Until her untimely passing on December 22nd, Barb Lollar was an esteemed member of the Indianapolis community. She was a fellow paddler, and was at her happiest when paddling her solo canoe on Indiana’s flowing streams, according to her husband. She was an environmental attorney (passionately representing the public interest) for several agencies, including the Indiana Department of Environmental Management and the U.S. Army Corps. of Engineers. She enjoyed visiting our national parks with her family. I sent the following passage to her husband and to Governor Eric Holcomb who also attended her recent memorial service.
In memory of Barbara Lollar
An excerpt from The Hour of Land by Terry Tempest Williams
(reflections from Theodore Roosevelt National Park)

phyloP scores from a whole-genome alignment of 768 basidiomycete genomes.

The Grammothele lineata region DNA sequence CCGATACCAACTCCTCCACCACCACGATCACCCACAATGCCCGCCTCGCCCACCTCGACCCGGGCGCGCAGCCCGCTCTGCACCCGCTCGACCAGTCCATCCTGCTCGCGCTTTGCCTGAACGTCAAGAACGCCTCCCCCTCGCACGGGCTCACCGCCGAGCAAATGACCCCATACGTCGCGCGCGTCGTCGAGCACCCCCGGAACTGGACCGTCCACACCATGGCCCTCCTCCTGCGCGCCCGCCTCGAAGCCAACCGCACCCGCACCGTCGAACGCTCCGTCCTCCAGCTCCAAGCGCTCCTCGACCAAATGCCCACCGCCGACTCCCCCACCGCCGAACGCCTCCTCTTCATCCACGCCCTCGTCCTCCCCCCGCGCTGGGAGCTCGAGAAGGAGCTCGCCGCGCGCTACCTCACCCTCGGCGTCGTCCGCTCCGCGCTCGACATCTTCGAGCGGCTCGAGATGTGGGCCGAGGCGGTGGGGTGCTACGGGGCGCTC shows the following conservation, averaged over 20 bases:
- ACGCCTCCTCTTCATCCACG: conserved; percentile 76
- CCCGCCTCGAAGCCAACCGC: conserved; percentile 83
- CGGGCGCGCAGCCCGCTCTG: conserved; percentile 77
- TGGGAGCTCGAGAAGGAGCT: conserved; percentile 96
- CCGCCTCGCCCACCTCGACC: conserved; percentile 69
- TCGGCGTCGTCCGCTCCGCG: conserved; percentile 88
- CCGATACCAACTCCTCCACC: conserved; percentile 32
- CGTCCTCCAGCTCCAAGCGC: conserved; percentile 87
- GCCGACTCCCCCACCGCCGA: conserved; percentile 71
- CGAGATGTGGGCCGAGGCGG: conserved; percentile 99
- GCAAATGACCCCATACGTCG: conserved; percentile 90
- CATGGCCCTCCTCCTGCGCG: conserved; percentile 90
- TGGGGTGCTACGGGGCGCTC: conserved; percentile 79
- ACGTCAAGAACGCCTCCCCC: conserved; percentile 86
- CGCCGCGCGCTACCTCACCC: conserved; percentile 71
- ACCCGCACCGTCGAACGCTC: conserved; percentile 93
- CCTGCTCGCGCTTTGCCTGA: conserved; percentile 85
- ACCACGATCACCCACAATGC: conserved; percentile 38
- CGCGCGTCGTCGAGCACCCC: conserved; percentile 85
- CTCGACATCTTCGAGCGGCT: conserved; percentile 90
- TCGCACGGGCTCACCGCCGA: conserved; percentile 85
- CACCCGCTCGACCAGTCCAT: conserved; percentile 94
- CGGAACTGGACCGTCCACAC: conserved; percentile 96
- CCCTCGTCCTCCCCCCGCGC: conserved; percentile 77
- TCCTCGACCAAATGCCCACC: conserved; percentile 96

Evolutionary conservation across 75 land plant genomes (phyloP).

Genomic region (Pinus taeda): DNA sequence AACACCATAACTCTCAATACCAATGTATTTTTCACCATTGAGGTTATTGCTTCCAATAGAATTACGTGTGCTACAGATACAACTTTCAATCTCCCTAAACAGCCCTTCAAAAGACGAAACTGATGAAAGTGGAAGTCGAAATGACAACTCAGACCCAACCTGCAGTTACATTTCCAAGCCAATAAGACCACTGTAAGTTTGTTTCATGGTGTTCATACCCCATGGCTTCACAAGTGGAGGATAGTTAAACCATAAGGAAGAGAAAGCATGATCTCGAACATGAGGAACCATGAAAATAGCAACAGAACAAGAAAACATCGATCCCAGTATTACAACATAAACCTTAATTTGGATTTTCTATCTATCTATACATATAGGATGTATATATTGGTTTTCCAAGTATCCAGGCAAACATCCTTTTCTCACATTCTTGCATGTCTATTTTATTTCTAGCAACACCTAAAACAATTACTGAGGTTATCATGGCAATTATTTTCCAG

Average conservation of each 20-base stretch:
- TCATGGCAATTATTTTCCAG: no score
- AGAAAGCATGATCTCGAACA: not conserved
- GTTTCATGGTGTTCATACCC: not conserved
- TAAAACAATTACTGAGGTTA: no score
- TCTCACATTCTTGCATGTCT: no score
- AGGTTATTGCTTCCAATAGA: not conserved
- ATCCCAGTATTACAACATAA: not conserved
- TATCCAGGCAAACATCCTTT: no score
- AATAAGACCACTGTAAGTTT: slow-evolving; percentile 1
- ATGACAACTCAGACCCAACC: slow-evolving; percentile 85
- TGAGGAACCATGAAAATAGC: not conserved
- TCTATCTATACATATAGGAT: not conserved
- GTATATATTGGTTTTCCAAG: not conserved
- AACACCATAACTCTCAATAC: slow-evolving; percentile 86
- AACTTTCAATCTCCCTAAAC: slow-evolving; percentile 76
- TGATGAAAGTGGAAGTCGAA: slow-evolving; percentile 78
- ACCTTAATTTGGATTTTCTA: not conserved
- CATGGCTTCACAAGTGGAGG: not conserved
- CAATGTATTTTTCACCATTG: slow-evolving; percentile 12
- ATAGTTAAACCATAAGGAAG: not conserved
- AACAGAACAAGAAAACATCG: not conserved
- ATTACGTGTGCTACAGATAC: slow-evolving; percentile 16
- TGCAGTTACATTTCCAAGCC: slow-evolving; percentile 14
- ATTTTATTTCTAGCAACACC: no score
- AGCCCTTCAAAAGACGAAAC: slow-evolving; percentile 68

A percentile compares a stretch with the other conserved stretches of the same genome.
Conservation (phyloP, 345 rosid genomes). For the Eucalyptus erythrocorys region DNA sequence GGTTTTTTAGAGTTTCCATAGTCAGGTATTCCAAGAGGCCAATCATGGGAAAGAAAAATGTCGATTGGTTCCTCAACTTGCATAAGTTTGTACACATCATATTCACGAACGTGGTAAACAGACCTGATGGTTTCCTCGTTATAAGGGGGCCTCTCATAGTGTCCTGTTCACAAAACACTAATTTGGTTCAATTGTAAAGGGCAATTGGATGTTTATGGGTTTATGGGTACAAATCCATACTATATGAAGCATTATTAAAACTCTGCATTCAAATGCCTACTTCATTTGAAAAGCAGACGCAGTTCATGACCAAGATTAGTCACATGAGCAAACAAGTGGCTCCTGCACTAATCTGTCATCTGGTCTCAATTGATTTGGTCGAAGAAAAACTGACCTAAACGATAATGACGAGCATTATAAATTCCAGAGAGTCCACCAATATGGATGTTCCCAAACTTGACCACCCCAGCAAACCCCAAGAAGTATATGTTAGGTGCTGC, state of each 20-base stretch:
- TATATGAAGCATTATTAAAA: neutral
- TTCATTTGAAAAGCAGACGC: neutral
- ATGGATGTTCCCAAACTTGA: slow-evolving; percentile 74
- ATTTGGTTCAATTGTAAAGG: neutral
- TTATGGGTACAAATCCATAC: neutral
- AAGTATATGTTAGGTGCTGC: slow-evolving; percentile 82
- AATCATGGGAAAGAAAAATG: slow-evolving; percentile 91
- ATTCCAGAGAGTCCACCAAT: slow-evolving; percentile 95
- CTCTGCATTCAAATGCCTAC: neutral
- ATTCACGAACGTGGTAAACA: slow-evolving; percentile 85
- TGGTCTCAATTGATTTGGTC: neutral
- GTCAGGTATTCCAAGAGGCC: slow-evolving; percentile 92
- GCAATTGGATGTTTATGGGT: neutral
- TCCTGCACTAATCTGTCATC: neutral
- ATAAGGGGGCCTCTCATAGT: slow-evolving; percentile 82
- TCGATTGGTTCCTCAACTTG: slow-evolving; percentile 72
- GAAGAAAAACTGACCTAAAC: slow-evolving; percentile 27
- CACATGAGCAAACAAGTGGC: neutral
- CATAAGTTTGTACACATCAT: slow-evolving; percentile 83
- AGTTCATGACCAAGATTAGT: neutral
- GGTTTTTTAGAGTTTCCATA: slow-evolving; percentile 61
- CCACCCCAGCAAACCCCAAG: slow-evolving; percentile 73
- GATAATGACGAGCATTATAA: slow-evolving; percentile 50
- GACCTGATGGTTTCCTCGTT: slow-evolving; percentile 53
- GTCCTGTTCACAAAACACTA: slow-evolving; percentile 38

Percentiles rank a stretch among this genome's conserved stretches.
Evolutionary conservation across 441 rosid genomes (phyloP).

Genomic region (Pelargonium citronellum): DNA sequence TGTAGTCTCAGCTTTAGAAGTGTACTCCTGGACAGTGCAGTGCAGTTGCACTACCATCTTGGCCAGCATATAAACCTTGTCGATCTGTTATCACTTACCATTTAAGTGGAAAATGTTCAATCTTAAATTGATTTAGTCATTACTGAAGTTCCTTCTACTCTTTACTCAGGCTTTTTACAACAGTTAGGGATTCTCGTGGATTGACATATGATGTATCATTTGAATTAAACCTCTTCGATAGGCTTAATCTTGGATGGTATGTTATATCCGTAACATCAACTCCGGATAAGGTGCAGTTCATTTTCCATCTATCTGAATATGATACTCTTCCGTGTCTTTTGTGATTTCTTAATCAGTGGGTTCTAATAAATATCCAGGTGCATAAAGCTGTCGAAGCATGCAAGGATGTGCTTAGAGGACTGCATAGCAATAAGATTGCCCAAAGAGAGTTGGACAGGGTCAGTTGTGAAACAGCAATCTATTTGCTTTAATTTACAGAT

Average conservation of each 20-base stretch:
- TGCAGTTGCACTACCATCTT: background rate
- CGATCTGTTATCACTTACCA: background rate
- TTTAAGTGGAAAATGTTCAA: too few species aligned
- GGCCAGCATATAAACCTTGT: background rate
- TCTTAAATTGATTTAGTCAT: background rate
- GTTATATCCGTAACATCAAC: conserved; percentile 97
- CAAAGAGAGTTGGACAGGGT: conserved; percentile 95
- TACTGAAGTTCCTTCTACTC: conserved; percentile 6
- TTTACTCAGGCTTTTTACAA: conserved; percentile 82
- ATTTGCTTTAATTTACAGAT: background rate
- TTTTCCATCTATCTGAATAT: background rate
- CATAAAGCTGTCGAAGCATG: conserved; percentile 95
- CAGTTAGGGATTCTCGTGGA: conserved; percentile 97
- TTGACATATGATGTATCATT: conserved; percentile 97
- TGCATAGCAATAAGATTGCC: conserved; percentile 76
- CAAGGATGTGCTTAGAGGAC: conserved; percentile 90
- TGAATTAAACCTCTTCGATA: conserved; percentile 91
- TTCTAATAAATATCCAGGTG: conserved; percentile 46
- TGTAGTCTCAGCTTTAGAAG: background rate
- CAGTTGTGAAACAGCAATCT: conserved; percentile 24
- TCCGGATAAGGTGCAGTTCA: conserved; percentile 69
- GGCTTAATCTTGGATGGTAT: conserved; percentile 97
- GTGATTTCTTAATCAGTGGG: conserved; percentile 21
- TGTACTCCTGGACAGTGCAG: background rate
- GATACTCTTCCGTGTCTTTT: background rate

“Sitting by the river – this meandering river — … I am Theodore Roosevelt watching the currents as grief gathers like a whirlpool and finally flows downriver.
Life and death are kneaded back into the accumulated soil of the prairie.
The personal shock and assault of death that drops us to our knees in time becomes a tapping, a turning, a gesture like any other – we are not special, just part of the river, rushing by me now.
Our fear of death enslaves us to the illusion that we will live forever. Theodore Roosevelt knew firsthand that we do not. And so he lived large and he never forgot the source of his own healing and strength.
“There can be no greater issue than of conservation in this country“, he wrote.
He was a man of his word. During his administration, Theodore Roosevelt was responsible for protecting 150 national forests, 51 federal bird preserves, 4 federal wildlife preserves, 18 national monuments, and 5 national parks, 230 million acres in all.”